These sentiments were echoed by Ginny Browne, Vallejo’s PB Community Engagement Coordinator.
“When people are engaged meaningfully in a political process, they feel a greater investment in its outcomes and are in a better position to hold those accountable who are responsible for implementation,” said Browne.
Browne works for the Participatory Budgeting Project, which is unique in its mission to support the start-up of new participatory budgeting processes, as it provides technical assistance to local governments and community groups interested in launching PB. A key challenge for Browne’s work is bringing the community up to speed not only on how PB works but also city finances, as successful civic engagement requires an informed community.
Browne said the educational opportunities inherent to PB are one of the many positives of this process because “participants [learn] how cities work – what different city departments and agencies do, what things cost, and how budgets are allocated to meet community needs.”
Vallejo is in the process of holding nine public assemblies, which serve as brainstorming sessions. Ultimately, a budget delegate turns ideas submitted by the public into a ballot with concrete proposals and costs over the course of several months. At that point city staff will become far more involved in order to provide the support of experts and city staff who help delegates understand the costs associated with different types of projects, particularly feasibility and legality. Residents are set to vote in May 2013.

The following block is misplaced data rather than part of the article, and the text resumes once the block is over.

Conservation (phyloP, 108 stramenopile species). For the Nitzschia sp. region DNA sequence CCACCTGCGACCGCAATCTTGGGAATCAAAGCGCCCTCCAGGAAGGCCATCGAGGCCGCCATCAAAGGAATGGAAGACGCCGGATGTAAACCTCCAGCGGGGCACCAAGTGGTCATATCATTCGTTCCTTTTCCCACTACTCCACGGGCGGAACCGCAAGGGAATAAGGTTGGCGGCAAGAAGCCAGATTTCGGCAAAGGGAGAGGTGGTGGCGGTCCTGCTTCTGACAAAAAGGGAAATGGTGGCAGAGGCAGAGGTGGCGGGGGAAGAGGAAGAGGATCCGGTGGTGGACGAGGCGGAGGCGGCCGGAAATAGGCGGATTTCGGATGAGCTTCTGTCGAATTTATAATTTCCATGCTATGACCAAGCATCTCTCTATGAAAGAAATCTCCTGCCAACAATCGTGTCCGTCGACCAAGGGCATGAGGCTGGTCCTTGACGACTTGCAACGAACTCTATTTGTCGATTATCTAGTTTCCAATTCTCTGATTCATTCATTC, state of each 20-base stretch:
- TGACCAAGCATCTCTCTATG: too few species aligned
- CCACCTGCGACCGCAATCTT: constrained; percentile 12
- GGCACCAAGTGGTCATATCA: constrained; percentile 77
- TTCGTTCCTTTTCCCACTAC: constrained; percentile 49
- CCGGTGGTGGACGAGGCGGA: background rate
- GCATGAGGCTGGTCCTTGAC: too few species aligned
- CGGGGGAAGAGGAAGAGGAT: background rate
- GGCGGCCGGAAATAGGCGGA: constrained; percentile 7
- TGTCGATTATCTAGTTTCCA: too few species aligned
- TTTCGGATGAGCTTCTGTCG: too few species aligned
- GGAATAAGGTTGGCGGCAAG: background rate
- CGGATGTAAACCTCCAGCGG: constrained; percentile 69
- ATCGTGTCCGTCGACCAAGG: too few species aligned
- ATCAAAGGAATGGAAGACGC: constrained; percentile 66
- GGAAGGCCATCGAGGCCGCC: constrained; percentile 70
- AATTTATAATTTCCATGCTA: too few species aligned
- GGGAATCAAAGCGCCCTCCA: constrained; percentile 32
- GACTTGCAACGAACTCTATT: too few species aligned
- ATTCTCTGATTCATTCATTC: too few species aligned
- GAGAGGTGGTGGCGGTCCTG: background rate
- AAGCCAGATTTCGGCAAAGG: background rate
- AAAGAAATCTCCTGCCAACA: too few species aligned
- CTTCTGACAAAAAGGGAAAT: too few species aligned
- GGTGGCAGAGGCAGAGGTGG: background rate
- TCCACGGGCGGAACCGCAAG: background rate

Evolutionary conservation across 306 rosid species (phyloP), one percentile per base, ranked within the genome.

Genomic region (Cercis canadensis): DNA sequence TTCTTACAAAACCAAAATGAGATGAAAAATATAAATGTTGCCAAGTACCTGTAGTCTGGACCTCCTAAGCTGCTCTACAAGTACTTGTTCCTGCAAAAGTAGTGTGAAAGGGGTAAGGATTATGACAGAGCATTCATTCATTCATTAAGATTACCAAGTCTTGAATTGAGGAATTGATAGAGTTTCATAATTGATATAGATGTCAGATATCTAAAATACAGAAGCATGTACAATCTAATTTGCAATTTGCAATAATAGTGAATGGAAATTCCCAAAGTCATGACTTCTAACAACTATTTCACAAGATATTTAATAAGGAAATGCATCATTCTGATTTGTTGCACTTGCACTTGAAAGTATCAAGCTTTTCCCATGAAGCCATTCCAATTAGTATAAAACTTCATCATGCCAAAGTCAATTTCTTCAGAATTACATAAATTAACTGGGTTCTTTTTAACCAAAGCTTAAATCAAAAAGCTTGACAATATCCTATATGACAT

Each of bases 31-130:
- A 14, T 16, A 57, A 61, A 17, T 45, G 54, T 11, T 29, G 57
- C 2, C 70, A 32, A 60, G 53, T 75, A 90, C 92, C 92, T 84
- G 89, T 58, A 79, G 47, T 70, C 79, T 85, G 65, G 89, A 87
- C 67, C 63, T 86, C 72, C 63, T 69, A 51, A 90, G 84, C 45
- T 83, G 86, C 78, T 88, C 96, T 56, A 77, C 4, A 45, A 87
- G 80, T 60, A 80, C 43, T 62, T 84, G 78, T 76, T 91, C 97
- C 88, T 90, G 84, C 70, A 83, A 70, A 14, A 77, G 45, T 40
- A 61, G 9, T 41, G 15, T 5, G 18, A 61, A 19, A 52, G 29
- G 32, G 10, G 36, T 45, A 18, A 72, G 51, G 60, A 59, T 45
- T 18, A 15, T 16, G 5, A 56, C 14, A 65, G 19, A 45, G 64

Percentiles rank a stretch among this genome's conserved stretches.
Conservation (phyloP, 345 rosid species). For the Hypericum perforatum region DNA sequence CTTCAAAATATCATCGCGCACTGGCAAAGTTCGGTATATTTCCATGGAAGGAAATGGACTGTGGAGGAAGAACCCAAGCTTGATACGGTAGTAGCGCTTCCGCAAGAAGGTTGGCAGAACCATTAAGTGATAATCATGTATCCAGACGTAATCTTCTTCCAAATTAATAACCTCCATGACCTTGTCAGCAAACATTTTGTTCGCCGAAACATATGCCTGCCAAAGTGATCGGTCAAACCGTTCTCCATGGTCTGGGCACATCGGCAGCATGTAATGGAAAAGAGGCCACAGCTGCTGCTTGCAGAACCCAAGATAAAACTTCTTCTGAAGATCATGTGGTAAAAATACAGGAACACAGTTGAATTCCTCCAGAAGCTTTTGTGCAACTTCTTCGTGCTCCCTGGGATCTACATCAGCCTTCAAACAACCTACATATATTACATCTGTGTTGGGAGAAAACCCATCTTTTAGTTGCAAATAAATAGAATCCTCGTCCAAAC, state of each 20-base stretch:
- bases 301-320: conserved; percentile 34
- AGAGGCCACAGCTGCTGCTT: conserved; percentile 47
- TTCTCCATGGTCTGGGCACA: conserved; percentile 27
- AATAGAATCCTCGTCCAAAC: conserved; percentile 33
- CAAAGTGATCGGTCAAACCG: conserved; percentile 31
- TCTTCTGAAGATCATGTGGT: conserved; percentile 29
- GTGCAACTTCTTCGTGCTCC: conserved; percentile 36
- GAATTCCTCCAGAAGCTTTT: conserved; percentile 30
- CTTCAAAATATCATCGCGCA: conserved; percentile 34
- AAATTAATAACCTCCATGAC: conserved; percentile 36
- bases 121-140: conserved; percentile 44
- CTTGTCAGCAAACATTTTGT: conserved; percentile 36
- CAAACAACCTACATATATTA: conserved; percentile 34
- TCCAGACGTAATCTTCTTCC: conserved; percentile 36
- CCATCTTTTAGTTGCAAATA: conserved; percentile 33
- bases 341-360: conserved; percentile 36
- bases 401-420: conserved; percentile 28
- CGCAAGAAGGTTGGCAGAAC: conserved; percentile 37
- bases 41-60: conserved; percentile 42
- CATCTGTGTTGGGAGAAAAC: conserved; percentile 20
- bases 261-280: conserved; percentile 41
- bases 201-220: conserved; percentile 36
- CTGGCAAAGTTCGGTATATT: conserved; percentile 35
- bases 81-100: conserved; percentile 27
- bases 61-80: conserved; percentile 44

“I’ve seen a lot of enthusiasm and excitement about the opportunity for people to identify and design projects, as well as putting them on the ballot in a way we never have before,” said Councilwoman Brown.
Also in keeping with the priorities of the Transparency Portal, PB reflects an important use of technology as a way to increase engagement and transparency. Community members who cannot attend public assemblies in person can visit Vallejo’s PB website to submit ideas online and find a wealth of information about the process, other proposed ideas, and volunteering.
Local governments looking to increase community engagement face no shortage of options or resources, but Participatory Budgeting is notable in that it allows a local community to put words into action for the advancement of common goals in a democratic process.
Ginny Brown shared the following advice for communities that want to pursue participatory budgeting: “First and foremost, reach out folks who have started PB in their communities. It’s not a one-size-fits-all process, but those who’ve implemented PB can share invaluable lessons learned at every step of the process.”
You can view Vallejo’s Participatory Budgeting website: http://www.pbvallejo.org/
Also, learn more about the history and rise of PB here with these resources:
Participatory Budgeting Project
A Local Official’s Guide to Public Engagement in Budgeting